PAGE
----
Thursday, August 14, 2003


Anyway, thank's to Steve Den Beste, I now have it.

"It" is a terrific article written by Karl Zinsmeister.

It was published late last year and it summarizes (OK, lengthily summarizes) the state of affairs between the US and Europe. Two words: not good. But then you already knew that, didn't you?

Anyway, read it for the details. Here's a tidbit:

The panel on which I spoke was chaired by Reiner Pommerin, a professor at the University of Dresden, colonel in the German air force reserves, and advisor to the German Ministry of Defense. My fellow speakers included Germany's former ambassador to the U.K., the current German ambassador to Poland, a DaimlerChrysler managing director, and a professor from Britain. We were to focus on transatlantic relations.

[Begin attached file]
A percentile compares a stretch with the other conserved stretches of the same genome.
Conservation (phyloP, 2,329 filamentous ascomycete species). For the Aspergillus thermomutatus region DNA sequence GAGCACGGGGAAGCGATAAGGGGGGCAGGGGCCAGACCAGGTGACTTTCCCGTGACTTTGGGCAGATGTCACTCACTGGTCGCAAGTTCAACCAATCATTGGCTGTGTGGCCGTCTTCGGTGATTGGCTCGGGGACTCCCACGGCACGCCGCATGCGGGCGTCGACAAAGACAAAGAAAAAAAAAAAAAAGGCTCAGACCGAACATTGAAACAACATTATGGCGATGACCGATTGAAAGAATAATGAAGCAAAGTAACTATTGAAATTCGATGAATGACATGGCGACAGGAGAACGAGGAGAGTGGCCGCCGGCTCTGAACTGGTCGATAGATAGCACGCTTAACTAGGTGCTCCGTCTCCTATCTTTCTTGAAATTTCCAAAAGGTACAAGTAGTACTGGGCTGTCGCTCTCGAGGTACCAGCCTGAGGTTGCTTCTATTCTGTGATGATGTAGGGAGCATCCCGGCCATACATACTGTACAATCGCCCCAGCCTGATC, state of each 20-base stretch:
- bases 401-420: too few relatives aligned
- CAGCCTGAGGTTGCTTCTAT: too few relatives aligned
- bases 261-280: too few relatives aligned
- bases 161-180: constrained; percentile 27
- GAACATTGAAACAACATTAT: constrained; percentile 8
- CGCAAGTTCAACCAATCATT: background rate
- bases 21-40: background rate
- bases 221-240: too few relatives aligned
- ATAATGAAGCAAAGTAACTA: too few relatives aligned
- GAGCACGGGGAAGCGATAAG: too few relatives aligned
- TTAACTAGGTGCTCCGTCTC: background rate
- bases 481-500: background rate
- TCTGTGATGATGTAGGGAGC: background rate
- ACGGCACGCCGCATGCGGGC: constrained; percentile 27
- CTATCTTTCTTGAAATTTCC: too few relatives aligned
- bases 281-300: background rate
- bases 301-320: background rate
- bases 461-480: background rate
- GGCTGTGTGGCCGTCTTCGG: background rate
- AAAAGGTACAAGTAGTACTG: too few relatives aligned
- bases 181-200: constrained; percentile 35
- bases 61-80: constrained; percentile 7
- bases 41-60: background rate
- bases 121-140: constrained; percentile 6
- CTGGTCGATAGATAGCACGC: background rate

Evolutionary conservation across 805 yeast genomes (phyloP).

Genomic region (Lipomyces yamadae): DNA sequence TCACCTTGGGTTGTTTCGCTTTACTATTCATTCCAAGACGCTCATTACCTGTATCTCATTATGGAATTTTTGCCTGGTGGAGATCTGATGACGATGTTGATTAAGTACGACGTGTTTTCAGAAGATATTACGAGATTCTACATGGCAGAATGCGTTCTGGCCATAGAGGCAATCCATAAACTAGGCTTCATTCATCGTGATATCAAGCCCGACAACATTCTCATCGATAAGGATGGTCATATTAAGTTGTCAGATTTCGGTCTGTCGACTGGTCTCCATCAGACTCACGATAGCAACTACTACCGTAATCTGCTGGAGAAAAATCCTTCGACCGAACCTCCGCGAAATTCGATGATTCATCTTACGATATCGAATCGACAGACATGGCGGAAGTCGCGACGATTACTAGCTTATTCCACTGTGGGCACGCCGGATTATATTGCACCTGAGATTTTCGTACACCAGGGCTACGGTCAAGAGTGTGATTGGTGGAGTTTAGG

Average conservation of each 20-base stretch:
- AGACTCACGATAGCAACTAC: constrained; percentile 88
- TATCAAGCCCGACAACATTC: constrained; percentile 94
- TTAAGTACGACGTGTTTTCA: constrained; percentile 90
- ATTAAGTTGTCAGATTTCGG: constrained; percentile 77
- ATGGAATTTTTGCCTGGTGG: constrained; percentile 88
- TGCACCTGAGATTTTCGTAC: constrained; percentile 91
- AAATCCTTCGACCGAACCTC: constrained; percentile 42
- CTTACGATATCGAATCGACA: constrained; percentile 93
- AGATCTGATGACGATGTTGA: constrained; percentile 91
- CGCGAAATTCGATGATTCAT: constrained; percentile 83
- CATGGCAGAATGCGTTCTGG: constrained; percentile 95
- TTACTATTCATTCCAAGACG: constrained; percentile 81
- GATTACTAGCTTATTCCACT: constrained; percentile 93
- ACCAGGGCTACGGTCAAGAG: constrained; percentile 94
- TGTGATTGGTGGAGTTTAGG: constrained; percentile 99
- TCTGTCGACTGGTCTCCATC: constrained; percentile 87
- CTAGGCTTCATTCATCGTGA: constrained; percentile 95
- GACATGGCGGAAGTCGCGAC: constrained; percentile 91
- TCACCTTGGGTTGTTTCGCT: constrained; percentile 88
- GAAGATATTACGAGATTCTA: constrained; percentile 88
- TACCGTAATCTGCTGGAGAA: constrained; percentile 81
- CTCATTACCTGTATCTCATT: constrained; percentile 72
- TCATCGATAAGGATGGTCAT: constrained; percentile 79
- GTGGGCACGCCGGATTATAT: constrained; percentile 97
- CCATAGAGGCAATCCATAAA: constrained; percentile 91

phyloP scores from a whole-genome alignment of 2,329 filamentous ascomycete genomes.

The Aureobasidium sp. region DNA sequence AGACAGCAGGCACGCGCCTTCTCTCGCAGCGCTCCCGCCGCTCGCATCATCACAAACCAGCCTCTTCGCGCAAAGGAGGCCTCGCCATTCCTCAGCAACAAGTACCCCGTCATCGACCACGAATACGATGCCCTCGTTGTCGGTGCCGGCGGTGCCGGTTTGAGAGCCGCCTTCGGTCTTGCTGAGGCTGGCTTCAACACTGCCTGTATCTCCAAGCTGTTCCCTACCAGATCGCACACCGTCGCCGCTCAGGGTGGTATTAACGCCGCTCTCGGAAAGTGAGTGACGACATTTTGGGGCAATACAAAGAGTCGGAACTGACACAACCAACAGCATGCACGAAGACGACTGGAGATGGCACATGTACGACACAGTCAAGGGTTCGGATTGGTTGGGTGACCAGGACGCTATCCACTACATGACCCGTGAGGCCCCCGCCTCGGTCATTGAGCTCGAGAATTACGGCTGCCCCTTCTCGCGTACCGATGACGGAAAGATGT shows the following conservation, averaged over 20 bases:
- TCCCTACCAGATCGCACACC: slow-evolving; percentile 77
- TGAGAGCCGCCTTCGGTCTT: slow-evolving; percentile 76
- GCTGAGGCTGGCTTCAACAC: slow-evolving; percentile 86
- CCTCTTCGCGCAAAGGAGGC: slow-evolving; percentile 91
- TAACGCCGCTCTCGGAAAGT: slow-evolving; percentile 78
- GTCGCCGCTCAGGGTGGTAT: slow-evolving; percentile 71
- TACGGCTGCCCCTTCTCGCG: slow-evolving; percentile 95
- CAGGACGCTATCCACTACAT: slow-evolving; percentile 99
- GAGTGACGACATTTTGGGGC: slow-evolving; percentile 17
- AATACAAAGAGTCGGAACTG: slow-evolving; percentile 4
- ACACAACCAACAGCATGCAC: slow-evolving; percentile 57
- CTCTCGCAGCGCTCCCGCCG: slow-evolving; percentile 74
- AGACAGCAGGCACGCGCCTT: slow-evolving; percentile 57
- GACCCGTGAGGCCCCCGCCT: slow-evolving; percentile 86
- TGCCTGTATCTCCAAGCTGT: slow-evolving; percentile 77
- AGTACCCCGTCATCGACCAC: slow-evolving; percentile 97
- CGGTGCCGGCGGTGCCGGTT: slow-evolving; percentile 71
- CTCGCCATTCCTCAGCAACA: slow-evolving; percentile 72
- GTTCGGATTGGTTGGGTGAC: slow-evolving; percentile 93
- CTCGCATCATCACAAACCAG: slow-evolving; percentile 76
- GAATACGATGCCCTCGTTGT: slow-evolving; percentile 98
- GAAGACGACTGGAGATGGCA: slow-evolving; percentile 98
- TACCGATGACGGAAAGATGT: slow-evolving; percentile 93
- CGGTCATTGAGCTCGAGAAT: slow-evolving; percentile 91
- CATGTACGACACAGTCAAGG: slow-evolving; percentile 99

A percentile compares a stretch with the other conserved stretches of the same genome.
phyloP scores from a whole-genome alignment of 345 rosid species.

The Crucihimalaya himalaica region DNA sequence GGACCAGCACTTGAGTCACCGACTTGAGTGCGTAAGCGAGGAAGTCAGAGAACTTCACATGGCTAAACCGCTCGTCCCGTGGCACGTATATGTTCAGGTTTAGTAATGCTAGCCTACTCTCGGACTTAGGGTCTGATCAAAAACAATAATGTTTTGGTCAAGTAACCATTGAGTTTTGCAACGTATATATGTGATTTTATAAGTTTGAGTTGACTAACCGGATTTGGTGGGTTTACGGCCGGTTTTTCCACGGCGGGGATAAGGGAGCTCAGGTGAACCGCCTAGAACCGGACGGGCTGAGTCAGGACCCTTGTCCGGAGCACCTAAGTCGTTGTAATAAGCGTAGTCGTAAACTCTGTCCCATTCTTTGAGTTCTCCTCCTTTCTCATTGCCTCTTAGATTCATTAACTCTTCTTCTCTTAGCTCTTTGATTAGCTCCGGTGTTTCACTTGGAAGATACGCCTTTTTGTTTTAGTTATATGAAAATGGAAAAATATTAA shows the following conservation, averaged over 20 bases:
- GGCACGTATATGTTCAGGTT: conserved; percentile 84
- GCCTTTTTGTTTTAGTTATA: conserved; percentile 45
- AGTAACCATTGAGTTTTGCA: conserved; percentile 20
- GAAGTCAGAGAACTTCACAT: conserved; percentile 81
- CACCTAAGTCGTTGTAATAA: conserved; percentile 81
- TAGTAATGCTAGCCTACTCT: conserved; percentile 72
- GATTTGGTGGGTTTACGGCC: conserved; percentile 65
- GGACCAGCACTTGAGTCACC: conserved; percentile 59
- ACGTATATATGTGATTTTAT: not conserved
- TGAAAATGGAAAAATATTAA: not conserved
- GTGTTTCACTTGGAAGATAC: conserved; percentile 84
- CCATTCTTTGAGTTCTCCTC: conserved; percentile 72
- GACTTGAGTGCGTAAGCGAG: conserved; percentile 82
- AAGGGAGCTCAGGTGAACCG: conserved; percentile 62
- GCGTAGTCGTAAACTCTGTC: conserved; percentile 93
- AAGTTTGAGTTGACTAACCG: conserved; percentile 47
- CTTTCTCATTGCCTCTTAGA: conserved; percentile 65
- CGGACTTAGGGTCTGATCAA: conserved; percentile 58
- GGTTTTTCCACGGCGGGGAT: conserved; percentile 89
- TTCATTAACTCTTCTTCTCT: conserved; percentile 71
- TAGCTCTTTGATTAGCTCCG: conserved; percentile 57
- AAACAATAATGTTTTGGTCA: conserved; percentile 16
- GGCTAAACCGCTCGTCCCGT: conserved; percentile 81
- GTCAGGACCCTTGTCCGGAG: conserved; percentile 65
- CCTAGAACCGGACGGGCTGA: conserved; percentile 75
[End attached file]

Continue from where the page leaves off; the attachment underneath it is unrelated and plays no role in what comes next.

Throughout the two days, Pommerin set the tone with an aggressively antagonistic attitude toward all things American. "Thank God we had the 11th of September," he declared--for this showed the U.S. how it feels to be humbled. Herr professor-colonel went on to suggest that Americans often feel nostalgic for the "good old days of slavery in the nineteenth century." He told ludicrous stories about seeing empty bottles and litter piled "one meter deep" along roadsides in America, illustrating our environmental slovenliness. He insisted the seemingly mighty U.S. military was now a hollow force, all flash and no substance.


Zinsmeister doesn't end on a positive note, either. And I believe he's right.

Don't expect any European governments to say, "gee, we're sorry about 9/11, you were right about Iraq, how can we help?" Our relations with them will not get better anytime soon. Get used to it.


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